Although free internet archive initiatives like Google Books and Project Gutenberg have made thousands of classic texts available online for free, actually sitting down to read one of these online editions is an oftentimes excruciating experience. They prioritize accessibility over readability, either through uploading works in plaintext format without accounting for the differences between physical and digital reading or through merely hosting scans of a physical edition online as a surrogate for a physical reading experience. Rather than seek out the definitive edition of a work the most popular archive services host “zombified” versions, stitching together preexisting digital editions to bring to life a text potentially riddled with errors and inconsistencies. If internet archive initiatives endeavor to make knowledge accessible to anyone with access to the internet, then they proliferate knowledge that is inherently lesser than paid alternatives.
For my personal project I am interested in grappling not only with issues that arise from formatting digital texts online, but also with problems inherent to digital and internet archiving. Though digital texts do not suffer the wear and tear of physical ones, we might consider them equally as fragile because of the rapidity at which technology and the internet changes. Just as anything data on a floppy disk is almost unusable today because they are no longer the standard for digital storage, so too may changes in website formatting, the obsolescence of certain programming languages, and fluctuations in the price of server maintenance render “future-proof” online texts quickly inaccessible. Keeping these issues in mind, I intend to produce a variety of digital editions of all or part of The Royal Adventurers, or, The Conflict of Love, an 18th century novel in the University of Pennsylvania Library’s Collection that is not freely available online. The goal of some or all of these digital editions will be to present the text in a manner that provides a pleasurable reading experience, and/or preserves the text in a digital format that will be less-inclined towards obsolescence.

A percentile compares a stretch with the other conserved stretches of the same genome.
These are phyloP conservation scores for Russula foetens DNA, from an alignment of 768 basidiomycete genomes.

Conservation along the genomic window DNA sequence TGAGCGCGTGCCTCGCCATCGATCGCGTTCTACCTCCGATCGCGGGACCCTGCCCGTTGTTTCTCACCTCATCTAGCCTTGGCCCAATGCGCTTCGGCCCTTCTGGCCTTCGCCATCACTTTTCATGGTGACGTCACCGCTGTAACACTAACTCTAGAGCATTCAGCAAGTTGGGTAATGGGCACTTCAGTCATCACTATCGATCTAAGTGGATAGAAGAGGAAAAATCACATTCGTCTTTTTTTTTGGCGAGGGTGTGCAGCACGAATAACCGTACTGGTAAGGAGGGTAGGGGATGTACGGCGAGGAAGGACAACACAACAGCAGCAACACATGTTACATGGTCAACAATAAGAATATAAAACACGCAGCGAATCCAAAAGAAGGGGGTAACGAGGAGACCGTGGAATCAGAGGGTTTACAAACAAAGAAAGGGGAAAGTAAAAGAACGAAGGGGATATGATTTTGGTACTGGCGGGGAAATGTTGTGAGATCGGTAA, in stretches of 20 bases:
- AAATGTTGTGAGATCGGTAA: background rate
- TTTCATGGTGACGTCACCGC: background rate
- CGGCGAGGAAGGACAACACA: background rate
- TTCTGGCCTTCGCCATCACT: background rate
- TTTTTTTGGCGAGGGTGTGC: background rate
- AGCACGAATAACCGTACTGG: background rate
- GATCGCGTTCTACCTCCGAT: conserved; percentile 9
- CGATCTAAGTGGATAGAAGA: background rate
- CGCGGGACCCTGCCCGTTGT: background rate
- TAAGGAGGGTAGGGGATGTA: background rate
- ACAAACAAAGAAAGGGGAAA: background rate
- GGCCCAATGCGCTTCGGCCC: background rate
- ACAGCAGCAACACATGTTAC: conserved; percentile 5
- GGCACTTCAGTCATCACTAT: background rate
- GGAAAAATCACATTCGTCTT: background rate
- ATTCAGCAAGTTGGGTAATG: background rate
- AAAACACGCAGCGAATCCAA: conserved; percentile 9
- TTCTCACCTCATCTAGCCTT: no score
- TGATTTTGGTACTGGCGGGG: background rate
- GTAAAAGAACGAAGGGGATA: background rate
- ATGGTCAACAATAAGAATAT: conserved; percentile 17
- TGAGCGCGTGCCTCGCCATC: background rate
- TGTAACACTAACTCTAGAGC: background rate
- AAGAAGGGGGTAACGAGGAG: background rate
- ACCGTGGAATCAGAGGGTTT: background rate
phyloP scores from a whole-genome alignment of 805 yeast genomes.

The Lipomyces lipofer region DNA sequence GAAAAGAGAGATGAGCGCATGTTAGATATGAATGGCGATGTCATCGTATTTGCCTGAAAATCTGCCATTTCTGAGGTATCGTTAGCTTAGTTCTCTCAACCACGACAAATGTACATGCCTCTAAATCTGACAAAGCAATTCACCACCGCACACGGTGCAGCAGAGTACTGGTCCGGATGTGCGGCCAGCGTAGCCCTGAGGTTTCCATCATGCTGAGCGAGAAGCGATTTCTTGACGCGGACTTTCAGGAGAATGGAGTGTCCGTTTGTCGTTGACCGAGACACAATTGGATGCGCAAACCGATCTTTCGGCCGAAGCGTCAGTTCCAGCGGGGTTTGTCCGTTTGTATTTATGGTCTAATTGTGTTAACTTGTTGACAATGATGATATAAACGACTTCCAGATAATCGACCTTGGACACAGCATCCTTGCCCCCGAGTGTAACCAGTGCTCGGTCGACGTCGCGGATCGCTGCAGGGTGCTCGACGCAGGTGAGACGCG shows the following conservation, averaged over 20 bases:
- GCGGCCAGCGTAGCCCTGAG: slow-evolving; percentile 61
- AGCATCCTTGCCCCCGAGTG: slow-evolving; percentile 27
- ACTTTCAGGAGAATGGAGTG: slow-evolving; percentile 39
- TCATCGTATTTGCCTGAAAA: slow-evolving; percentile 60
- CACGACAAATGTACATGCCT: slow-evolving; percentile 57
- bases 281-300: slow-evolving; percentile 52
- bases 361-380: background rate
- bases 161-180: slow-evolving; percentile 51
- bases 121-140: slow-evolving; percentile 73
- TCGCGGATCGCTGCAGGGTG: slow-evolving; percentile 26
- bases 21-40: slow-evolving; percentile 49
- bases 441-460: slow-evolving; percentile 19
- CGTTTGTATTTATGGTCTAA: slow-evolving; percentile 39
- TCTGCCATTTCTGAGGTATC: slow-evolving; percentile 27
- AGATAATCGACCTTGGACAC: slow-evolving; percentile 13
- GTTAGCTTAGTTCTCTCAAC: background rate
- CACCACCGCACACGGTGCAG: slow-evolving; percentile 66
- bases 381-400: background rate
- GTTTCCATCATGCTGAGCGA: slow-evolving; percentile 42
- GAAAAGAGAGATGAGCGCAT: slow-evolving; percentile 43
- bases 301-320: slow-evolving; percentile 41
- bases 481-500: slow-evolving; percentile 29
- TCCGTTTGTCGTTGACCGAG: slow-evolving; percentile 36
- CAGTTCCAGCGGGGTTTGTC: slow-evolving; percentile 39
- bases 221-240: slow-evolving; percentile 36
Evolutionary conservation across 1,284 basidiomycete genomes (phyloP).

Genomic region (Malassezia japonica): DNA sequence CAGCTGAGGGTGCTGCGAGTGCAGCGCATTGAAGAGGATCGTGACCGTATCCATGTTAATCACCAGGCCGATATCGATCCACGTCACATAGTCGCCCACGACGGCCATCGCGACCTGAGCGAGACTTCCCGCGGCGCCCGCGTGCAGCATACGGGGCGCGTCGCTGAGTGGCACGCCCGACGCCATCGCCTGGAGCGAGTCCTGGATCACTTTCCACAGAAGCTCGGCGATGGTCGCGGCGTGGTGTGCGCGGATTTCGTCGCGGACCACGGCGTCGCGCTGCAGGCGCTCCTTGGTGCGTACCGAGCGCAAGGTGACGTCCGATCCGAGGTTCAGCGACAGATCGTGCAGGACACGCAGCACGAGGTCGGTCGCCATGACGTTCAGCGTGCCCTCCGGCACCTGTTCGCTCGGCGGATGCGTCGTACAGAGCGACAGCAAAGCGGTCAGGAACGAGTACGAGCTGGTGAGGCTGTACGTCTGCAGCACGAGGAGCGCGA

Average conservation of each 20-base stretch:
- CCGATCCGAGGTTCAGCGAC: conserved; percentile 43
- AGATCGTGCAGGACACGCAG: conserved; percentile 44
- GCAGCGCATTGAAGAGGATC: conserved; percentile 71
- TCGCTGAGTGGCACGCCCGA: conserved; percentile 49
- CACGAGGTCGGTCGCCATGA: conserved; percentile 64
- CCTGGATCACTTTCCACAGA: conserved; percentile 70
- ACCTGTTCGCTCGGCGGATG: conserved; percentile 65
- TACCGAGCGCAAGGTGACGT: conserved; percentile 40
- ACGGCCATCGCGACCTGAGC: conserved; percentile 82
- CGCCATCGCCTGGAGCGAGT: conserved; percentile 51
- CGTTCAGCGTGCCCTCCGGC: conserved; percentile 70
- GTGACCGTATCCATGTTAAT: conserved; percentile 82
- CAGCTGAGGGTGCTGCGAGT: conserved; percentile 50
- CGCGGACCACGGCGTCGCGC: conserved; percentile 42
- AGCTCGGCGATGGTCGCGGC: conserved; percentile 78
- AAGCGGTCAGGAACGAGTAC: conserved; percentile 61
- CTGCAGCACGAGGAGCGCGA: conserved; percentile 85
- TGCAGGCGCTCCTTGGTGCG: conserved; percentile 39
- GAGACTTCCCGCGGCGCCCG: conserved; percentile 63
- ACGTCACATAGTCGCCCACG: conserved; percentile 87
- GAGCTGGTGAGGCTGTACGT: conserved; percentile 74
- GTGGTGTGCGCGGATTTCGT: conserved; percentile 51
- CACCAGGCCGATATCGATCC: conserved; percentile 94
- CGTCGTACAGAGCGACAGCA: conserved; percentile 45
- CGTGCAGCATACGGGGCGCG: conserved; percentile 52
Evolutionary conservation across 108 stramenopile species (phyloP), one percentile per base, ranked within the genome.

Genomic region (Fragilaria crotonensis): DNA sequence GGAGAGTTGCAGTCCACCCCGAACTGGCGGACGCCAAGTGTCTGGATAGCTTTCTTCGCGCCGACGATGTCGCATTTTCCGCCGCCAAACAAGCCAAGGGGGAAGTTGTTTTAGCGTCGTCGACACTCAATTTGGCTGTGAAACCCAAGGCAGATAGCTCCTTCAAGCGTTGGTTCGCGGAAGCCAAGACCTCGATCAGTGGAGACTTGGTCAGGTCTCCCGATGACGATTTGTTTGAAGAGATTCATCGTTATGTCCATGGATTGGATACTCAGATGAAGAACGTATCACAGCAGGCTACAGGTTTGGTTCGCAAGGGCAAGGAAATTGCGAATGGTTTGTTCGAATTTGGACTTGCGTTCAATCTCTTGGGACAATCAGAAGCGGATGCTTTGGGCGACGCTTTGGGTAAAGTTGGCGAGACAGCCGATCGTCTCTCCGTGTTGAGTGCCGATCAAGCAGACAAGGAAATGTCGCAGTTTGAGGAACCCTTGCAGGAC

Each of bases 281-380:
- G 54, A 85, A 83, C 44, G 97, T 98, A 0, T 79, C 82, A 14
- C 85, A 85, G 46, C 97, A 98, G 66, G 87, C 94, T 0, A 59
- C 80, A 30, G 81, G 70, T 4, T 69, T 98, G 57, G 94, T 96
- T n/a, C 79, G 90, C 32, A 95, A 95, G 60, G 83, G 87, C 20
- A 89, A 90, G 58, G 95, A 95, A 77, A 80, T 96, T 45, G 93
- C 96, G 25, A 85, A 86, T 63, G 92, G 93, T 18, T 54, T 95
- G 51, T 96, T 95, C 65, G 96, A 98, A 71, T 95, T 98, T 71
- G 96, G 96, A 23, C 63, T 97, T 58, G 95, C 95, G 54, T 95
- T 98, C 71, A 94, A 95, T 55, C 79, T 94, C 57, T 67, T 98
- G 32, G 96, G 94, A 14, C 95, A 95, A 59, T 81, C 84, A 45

There are a few steps that I will need to take before I begin production of my digital texts. First, I will need to OCR The Royal Adventurers and correct any errors that remain in the resulting fulltext (fortunately, the UPenn Library has already scanned the novel, so I will not have to go through with that step in the OCR process). Next, I need to read at least some of the original novel in person in the Kislak Center’s Rare Book Reading Room so that I encounter the text as it was originally intended. I will need to completely read the novel (though not necessarily once in the digital and once in the physical) to understand whether I should a digital edition of all or some of the novel. Fortunately, The Royal Adventurers is already divided into a series of short chapters, a natural fit for the sometimes bite-sized nature of digital consumption.
Currently, I am considering producing about five digital editions of The Royal Adventurers, although this number may expand or shrink depending on how quickly I am able to complete certain editions. Of these five editions, three will embody the main ideas I am exploring in this project. The first is a copy of The Royal Adventurers produced in Scalar, which is a web tool that allows you to create readable website and online presentations with a host of customization options. In this edition, I will experiment with formatting the text to provide the most pain-free digital reading experience possible. The second is an edition of the novel produced in a comparatively “stable” format, such as .txt or MarkUp XML (is this the right name of the format? I can't remember). While this edition will probably be unpleasant to read, it aims to preserve The Royal Adventurers in a digital format that will remain relevant and accessible in a few years’ time. For the third edition, I plan to remediate The Royal Adventurers in an interactive fiction platform, such as Twine. I am interested in seeing if I can recapitulate a linear story in an inherently linear medium, and also interested in presenting an 18th century novel—originally a “low culture” medium—in the currently “low culture” medium of interactive fiction. The remaining two editions are not set in stone, but I plan on using Jekyll for one of them.